The 1796 Pattern British Infantry Officers Sword was carried by officers of the line infantry in the British Army between 1796 and the time of its official replacement with the gothic hilted sword in 1822. This period encompassed the whole of the Napoleonic Wars.
The sword was introduced by General Order in 1796, replacing the previous 1786 Pattern. It was similar to its prececesor in having a spadroon blade, i.e. one straight, flat backed and single edged with a single fuller on each side. The hilt gilt brass with a knucklebow, vestigial quillon and a twin-shell guard somewhat similar in appearance to that of the smallswords which had been common civilian wear until shortly before this period. The pommel was urn shaped and, in many later examples, the inner guard was hinged to allow the sword to sit against the body more comfortably and reduce wear to the officer's uniform. Blades were commonly quite extensively decorated, often blued and gilt.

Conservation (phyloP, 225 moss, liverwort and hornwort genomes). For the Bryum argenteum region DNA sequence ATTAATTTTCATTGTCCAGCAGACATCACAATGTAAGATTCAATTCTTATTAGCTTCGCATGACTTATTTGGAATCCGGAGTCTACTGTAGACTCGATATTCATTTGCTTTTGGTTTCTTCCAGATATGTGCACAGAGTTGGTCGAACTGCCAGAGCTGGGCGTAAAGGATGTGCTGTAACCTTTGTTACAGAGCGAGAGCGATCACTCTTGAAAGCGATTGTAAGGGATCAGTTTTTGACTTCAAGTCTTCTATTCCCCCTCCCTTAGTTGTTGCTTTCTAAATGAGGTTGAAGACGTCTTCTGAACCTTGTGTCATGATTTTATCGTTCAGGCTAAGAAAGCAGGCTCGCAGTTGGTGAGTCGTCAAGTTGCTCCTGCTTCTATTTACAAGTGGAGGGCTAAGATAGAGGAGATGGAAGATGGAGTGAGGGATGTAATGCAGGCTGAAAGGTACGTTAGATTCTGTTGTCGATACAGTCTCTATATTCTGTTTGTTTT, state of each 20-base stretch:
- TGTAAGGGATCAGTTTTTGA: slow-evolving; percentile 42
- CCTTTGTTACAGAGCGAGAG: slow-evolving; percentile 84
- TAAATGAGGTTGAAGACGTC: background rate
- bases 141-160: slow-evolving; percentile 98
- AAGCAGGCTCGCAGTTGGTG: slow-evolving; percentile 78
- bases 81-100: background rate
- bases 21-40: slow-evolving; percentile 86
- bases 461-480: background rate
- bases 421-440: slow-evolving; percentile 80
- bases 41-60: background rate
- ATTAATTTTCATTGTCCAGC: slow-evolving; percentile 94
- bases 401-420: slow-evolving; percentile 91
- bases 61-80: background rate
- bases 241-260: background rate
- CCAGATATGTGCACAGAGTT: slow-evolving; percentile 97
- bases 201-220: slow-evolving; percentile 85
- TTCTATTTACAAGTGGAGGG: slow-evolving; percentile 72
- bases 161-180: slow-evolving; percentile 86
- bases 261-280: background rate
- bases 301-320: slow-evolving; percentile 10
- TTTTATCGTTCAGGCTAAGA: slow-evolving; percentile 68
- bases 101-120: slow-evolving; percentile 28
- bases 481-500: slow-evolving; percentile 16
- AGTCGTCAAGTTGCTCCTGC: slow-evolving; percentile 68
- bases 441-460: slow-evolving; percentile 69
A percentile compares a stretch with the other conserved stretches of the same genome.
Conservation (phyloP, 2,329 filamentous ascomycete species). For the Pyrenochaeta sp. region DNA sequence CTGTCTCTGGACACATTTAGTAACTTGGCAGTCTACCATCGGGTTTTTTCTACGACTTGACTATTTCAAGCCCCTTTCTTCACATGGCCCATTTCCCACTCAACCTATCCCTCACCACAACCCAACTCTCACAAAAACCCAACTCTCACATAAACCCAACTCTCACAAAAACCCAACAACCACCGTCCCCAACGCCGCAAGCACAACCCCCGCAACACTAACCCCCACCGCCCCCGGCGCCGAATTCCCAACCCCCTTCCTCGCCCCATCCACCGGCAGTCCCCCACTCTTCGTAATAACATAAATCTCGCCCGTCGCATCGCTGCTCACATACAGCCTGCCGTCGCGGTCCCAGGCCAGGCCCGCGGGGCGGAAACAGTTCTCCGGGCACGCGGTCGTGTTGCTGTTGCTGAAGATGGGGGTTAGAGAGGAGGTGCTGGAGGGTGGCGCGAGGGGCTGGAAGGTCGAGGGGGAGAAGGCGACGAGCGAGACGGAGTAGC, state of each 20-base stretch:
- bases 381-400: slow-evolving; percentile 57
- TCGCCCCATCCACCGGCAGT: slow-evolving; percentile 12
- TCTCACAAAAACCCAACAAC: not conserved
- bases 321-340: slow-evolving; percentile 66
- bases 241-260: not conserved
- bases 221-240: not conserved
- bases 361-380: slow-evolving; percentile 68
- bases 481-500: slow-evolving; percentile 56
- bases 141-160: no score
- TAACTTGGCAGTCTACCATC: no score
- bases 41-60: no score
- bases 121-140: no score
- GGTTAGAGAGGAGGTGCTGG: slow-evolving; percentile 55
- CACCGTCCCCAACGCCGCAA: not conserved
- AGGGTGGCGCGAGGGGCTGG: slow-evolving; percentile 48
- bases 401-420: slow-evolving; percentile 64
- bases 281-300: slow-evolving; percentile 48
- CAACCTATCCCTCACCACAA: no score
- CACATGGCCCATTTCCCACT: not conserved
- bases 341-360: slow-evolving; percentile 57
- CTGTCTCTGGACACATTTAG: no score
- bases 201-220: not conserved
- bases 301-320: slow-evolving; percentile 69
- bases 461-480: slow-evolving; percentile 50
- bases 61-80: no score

The 1796 Pattern Sword was not renowned as a great fighting sword. The blade was weak and the hilt gave very little protection to the hand. General Cavalie Mercer of the Royal Artillery, who wore the same sword stated that:
"Nothing could be more useless or ridiculous than the old infantry regulation [sword]; it was good for neither cut nor thrust and was a perfect encumberance. In the Foot Artillery, when away from headquarters, we generally wore dirks instead of it".
Influence on United States Army swords
Regardless of its weaknesses as a fighting weapon, according to Robson, a nearly identical sword was carried by the Army Corps of Engineers in the early nineteenth century and in turn similar swords were adopted by the United States Army in 1840 for foot officers and (with a simpler, unhinged guard) for NCOs.